Implementation of RFC 2388
A Common Lisp Amazon S3 client interface package
cl-sasl is a client implementation of the Simple Authentication and Security Layer (SASL) networking protocol.Currently the PLAIN, DIGEST-MD5 and ANONYMOUS mechanisms are implemented.
It can be found at xn--9dbdkw.se/cl-sasl.html and github.com/legoscia/cl-sasl/.
RFC2229 client for Common Lisp.
The Open Sound Control protocol, aka OSC
Protocol and framework for building parse results and other object graphs.
A simple iterator protocol for Common Lisp.
Simple protocol implementation for Common Lisp inspired by clojure.
The independent protocol part of Lichat.
A low-level Swank client.
A library for accessing octet-addressed blocks of data in big- and little-endian orders
Ivan Shvedunov, David LichteblauLicense:
common-lisp.netproject/plexippus-xpath/Download (tarball): Yes, see belowDownload (darcs get): http://www.common-lisp.net/project/plexippus-xpath/darcs/plexippus-xpath/
(darcsweb)This project is asdf-installable (release tarball) and available in clbuild (git version).
An implementation of XPath 1.0.
Feature overviewPlexippus XPath is an implementation of XPath 1.0, written entirely in
Implements XPath 1.0 (passes XSLT 1.0 test suite)
Supports any document model using an extensible CLOS protocol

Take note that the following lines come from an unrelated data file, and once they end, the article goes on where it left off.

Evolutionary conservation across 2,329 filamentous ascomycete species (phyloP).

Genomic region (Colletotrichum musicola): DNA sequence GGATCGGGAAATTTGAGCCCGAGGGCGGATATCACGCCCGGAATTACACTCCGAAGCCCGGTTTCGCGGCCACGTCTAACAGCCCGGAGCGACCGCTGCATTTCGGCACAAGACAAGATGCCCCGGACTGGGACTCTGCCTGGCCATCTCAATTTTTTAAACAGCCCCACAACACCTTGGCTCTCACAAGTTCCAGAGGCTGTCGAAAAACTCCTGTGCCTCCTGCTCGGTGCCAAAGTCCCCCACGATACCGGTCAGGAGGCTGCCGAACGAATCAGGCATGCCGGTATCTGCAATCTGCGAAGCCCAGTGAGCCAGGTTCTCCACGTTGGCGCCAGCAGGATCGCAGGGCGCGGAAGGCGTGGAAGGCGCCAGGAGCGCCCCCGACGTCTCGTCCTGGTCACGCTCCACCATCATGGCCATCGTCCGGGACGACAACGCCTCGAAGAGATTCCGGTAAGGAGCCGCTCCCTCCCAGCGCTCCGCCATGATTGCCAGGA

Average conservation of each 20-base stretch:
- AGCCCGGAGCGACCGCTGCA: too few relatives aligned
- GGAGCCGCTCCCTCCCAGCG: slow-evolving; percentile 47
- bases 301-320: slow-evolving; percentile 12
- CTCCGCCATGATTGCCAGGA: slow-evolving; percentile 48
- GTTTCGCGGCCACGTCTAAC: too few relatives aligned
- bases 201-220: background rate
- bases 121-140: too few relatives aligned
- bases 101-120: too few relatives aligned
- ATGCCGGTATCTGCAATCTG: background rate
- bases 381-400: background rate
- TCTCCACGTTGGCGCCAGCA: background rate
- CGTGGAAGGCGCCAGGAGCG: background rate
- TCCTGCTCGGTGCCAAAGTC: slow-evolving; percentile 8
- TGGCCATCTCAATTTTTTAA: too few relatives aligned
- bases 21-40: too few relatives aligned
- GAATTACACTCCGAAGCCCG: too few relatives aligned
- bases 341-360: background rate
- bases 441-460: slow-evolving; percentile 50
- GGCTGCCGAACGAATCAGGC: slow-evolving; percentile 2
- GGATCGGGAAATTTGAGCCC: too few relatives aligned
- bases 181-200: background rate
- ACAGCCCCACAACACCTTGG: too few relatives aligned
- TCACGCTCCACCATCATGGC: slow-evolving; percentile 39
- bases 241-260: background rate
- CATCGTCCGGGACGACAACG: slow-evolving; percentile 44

Protocol implementations for STP and DOM built in
XPath functions and variables implementable in Common Lisp
Convert floating point values to IEEE 754 binary representation
Utilities for sending messages to Growl on Mac OS X.
Common Lisp interface to the IRC protocol
A library for handling netstrings as described in http://cr.yp.to/proto/netstrings.txt.
Common Lisp OAuth implementation
Perl compatible binary pack() and unpack() library
Common Lisp Erlang Interface - An implementation of the Erlang distribution protocol.
An implementation of the X Window System protocol in Lisp.
FirePHP debug utility
WebSockets for Hunchentoot
manardb: Fast, persistent, mmap'd Lisp object store Manardb provides persistent classes (integrated into the object system via the meta-object protocol), stored efficiently in memory mapped regions. It features transactions, two different garbage collection mechanisms (to clean up unreferenced objects in the database), in-place modification of arrays, efficient in-place numeric typed slots, and the ability to transparently serialise Lisp objects of many types (lists, vectors, floats, integers, symbols, strings).It allows Common Lisp programs to efficiently access in-memory representations of large numbers of persistent objects without putting pressure on the Lisp garbage collector.Homepage